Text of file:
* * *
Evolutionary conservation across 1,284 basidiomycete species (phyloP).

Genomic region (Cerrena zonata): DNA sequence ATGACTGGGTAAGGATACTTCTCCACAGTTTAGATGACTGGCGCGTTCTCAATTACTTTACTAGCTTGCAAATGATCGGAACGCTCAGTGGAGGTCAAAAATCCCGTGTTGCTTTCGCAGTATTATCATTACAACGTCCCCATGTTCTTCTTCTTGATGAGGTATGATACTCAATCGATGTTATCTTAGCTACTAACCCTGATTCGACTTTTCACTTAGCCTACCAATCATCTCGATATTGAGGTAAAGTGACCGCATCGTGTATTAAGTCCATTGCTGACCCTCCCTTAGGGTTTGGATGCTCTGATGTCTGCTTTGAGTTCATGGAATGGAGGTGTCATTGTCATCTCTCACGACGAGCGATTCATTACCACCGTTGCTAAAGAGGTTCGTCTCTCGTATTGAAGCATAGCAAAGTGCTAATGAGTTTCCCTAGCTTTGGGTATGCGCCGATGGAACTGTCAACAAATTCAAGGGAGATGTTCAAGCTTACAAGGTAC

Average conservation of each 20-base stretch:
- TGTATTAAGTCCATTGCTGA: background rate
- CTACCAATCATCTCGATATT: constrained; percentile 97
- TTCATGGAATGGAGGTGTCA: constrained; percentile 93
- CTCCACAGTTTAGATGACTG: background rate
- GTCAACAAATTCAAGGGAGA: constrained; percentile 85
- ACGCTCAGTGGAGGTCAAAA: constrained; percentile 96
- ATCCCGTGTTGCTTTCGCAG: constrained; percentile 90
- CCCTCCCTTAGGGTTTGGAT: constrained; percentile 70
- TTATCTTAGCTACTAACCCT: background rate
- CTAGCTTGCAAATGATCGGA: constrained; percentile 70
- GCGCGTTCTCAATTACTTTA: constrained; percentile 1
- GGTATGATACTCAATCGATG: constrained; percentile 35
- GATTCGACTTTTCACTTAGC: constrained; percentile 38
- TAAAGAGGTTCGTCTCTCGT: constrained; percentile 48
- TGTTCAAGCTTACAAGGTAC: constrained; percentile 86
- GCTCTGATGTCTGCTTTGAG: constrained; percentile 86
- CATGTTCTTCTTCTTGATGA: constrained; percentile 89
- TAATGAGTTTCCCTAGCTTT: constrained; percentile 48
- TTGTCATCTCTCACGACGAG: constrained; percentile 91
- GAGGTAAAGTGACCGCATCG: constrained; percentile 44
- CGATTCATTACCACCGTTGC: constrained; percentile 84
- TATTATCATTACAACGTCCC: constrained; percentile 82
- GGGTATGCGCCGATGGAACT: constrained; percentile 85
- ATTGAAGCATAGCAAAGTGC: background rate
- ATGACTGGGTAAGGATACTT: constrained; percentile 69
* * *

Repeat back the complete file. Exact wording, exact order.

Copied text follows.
Evolutionary conservation across 1,284 basidiomycete species (phyloP).

Genomic region (Cerrena zonata): DNA sequence ATGACTGGGTAAGGATACTTCTCCACAGTTTAGATGACTGGCGCGTTCTCAATTACTTTACTAGCTTGCAAATGATCGGAACGCTCAGTGGAGGTCAAAAATCCCGTGTTGCTTTCGCAGTATTATCATTACAACGTCCCCATGTTCTTCTTCTTGATGAGGTATGATACTCAATCGATGTTATCTTAGCTACTAACCCTGATTCGACTTTTCACTTAGCCTACCAATCATCTCGATATTGAGGTAAAGTGACCGCATCGTGTATTAAGTCCATTGCTGACCCTCCCTTAGGGTTTGGATGCTCTGATGTCTGCTTTGAGTTCATGGAATGGAGGTGTCATTGTCATCTCTCACGACGAGCGATTCATTACCACCGTTGCTAAAGAGGTTCGTCTCTCGTATTGAAGCATAGCAAAGTGCTAATGAGTTTCCCTAGCTTTGGGTATGCGCCGATGGAACTGTCAACAAATTCAAGGGAGATGTTCAAGCTTACAAGGTAC

Average conservation of each 20-base stretch:
- TGTATTAAGTCCATTGCTGA: background rate
- CTACCAATCATCTCGATATT: constrained; percentile 97
- TTCATGGAATGGAGGTGTCA: constrained; percentile 93
- CTCCACAGTTTAGATGACTG: background rate
- GTCAACAAATTCAAGGGAGA: constrained; percentile 85
- ACGCTCAGTGGAGGTCAAAA: constrained; percentile 96
- ATCCCGTGTTGCTTTCGCAG: constrained; percentile 90
- CCCTCCCTTAGGGTTTGGAT: constrained; percentile 70
- TTATCTTAGCTACTAACCCT: background rate
- CTAGCTTGCAAATGATCGGA: constrained; percentile 70
- GCGCGTTCTCAATTACTTTA: constrained; percentile 1
- GGTATGATACTCAATCGATG: constrained; percentile 35
- GATTCGACTTTTCACTTAGC: constrained; percentile 38
- TAAAGAGGTTCGTCTCTCGT: constrained; percentile 48
- TGTTCAAGCTTACAAGGTAC: constrained; percentile 86
- GCTCTGATGTCTGCTTTGAG: constrained; percentile 86
- CATGTTCTTCTTCTTGATGA: constrained; percentile 89
- TAATGAGTTTCCCTAGCTTT: constrained; percentile 48
- TTGTCATCTCTCACGACGAG: constrained; percentile 91
- GAGGTAAAGTGACCGCATCG: constrained; percentile 44
- CGATTCATTACCACCGTTGC: constrained; percentile 84
- TATTATCATTACAACGTCCC: constrained; percentile 82
- GGGTATGCGCCGATGGAACT: constrained; percentile 85
- ATTGAAGCATAGCAAAGTGC: background rate
- ATGACTGGGTAAGGATACTT: constrained; percentile 69